Last year, after having one novel published by a traditional publisher, I decided to publish my second novel – Thieving Forest – independently.
After six months of research and preparation I launched Thieving Forest in mid-August, and the experience has been enormously empowering.
Also confusing, exhilarating, time-consuming, and an effort that required me to exercise my brain in new and interesting ways.
It was like starting a new job, which it was. And like a hopeless perfectionist, I wanted to do everything right.
What have I learned, and what would I do differently next time? I’ve kept the list short.
And use BookBaby or Smashwords for all other eBook sales. When I launched Thieving Forest I used BookBaby for all my eBook sales in order to cast a wide net. BookBaby created a beautiful mobi (an eBook file) and placed it in the Apple Store (iBooks), Barnes and Noble (Nook), Kobo, and other online ebook sellers. This was great. With one click, and a one-time cost, I had a formatted ebook available in a dozen online stores.
The drawback? I found out too late that at BookBaby the report time for eBook sales lags by as much as three months. If you use Kindle Direct Publishing you can get daily sales figures for your Kindle sales.
This is enormously helpful when evaluating promotional efforts. And to be honest, while I’ve gotten a few eBook sales from the Apple Store and Barnes and Noble, the vast majority of my eBook sales are kindle sales.
If you’re going to do any kind of promotion (and I recommend it), then it’s important to see resulting sales data as soon as possible.
Create Advance Review Copies
Create an ARC (Advance Review Copy) and send it to newspapers and journals in advance of the launch. Many journals don’t require a 3-month lead time, but some do (online as well as print).
Why not cover all the bases?
It’s annoying to find a place that would likely review your book, only to find that the deadline has already passed. I put a lot of effort into getting as many reviews as possible, and I think this is important to aid a publication’s legitimacy. I will certainly do this again.
Form a Tribe of Writers
Form a small network of writers who are publishing independently at the same time. Two or three is fine. There’s a lot of information out there, and it’s changing all the time.
When I was working on getting my novel out I knew one person who had done the same thing, but it would have been nice to have three or four as additional resources. This way I wouldn’t feel like I was taking up too much of one person’s time!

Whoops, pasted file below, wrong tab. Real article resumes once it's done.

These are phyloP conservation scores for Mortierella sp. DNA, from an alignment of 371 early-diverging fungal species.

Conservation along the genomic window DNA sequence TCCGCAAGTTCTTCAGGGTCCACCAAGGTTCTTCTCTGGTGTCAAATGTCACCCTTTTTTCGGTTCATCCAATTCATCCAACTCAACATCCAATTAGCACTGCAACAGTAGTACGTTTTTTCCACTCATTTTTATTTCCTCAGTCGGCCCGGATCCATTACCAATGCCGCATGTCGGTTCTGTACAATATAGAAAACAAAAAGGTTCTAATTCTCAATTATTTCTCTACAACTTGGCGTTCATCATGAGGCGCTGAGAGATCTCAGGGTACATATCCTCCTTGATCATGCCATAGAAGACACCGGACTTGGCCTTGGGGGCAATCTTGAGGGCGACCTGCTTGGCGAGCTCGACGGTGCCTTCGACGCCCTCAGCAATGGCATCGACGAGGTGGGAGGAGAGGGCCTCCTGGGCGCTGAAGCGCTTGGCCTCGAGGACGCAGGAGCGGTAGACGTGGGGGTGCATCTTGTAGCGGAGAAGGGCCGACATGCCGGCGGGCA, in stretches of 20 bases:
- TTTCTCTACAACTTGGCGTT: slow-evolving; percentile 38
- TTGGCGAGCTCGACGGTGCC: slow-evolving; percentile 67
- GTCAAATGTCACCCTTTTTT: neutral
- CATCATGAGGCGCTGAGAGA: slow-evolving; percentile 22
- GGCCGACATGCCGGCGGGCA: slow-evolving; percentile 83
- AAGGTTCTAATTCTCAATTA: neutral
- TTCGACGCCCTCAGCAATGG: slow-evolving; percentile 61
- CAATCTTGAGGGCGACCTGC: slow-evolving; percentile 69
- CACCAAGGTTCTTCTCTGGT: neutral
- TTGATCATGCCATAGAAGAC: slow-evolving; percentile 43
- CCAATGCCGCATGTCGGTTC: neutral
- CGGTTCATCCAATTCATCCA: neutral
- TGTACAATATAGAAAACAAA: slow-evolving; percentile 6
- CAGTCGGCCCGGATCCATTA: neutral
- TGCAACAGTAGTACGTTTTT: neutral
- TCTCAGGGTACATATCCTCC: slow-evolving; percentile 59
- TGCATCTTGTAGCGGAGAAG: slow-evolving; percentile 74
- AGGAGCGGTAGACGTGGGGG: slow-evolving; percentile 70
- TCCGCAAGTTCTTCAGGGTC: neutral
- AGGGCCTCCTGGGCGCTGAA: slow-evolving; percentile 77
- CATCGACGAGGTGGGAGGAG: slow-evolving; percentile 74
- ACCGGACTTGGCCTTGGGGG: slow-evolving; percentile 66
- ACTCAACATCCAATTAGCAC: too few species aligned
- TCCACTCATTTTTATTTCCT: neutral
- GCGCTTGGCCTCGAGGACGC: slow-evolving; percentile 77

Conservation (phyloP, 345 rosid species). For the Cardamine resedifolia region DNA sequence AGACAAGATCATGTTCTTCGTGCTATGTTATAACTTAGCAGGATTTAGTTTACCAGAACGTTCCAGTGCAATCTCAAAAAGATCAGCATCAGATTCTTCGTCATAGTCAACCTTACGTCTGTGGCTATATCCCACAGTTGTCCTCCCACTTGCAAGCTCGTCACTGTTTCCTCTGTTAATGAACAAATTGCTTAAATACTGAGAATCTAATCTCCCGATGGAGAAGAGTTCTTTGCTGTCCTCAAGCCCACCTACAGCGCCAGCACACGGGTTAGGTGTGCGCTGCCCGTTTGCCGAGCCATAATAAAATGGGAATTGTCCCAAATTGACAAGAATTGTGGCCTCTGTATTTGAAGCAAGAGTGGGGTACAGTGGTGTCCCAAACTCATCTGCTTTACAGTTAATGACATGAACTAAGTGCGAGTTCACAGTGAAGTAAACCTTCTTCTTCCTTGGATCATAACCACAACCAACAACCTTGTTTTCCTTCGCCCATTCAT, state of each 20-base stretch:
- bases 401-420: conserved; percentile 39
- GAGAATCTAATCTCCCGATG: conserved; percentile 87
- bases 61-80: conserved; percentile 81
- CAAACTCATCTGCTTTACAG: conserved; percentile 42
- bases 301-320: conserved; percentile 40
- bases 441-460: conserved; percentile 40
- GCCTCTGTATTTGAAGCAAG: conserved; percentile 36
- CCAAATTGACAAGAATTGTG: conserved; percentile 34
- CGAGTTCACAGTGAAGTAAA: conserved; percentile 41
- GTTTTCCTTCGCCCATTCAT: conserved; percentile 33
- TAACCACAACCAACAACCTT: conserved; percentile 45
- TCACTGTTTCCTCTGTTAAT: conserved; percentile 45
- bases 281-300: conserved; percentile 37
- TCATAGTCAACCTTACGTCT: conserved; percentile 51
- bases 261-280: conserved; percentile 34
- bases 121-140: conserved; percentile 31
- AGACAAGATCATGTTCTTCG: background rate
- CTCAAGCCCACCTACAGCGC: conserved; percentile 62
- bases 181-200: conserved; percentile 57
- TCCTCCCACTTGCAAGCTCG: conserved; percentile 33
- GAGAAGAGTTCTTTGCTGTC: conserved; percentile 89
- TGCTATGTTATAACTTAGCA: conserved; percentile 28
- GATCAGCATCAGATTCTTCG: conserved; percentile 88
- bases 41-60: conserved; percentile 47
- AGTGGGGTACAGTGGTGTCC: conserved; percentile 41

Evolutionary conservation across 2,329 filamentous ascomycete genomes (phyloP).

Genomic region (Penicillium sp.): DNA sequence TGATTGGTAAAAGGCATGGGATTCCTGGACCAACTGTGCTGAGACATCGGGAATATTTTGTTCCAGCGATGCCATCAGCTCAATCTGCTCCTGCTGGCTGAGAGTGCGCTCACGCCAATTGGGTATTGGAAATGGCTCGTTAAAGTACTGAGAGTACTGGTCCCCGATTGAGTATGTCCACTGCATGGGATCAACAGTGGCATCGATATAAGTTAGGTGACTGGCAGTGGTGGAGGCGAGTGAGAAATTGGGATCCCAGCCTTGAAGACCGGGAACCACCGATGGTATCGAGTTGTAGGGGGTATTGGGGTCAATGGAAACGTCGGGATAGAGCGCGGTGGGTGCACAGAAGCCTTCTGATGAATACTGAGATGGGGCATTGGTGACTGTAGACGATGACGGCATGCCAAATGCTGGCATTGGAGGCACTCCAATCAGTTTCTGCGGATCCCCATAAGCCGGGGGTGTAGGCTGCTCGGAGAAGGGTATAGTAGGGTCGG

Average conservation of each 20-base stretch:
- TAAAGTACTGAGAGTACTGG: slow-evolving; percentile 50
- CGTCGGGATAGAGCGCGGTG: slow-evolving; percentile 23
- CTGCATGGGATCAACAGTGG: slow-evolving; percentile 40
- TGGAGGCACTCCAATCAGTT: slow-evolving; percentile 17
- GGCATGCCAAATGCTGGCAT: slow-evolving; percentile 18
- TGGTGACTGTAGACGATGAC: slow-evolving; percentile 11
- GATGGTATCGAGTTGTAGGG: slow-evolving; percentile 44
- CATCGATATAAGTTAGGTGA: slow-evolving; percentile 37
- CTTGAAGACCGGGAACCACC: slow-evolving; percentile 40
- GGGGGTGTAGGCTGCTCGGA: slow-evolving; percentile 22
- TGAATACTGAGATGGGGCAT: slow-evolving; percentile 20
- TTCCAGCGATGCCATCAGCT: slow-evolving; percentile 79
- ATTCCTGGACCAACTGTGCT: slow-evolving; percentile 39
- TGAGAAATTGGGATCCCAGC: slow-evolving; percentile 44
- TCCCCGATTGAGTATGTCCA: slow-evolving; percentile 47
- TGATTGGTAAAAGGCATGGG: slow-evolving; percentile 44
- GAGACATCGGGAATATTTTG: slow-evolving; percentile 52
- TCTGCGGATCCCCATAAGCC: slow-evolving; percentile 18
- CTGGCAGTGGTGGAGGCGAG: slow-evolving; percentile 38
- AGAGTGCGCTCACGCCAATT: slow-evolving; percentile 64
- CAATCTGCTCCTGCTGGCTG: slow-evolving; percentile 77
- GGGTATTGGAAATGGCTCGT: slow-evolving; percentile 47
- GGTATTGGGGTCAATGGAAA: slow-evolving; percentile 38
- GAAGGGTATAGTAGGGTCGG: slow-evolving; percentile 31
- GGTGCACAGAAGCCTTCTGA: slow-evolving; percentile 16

Write a Backlog of Blog Posts Before You Launch
In the first few weeks after the book launches, it’s hard to find time to write blog posts. And yet this is the crucial time to keep a dynamic website. It’s nice to have posts “ready to load” every week.
Proceed Slow and Steady on Social Media
I got very enthusiastic about LinkedIn groups … and then I burnt out … just as my book was launched!
Manage time on social media wisely. My textbook was Social Media Just for Writers by Frances Caballo, which helped me identify which social media platforms I felt most comfortable using.
The best advice I got? Choose two from what’s available (Twitter, Facebook, LinkedIn, Pinterest, Instagram) and focus your attention on just those. I love twitter—the quick info-bite format suits me—and yet I was also surprised to see how much influence Facebook had over sales.
My advice: experiment with posting on different platforms for a few months before your book launches, and see which platform resonates for you.
One thing I know I did right: I sought a lot of advice from the experts. Don’t think you have to re-invent the wheel for all that the publishing industry is rapidly changing.
Find the experts who seem to have their hand on the industry’s pulse, and follow their blogs. In some ways independent publishing is getting easier, but you can always do it smarter and better.
I guess that’s the perfectionist in me.
About the guest author: Martha Conway’s first novel, 12 Bliss Street, was nominated for an Edgar Award, and her short fiction has been published in journals including The Iowa Review and The Carolina Quarterly. Her latest novel, Thieving Forest, won a North American Book Award for Historical Fiction. She lives in San Francisco.
About the Author of this Blog: Frances Caballo is an author and social media strategist and manager for writers. You can receive a free copy of her book Twitter Just for Writers by signing up for her newsletter. Connect with Frances on Facebook, Twitter, LinkedIn, Pinterest, and Google+.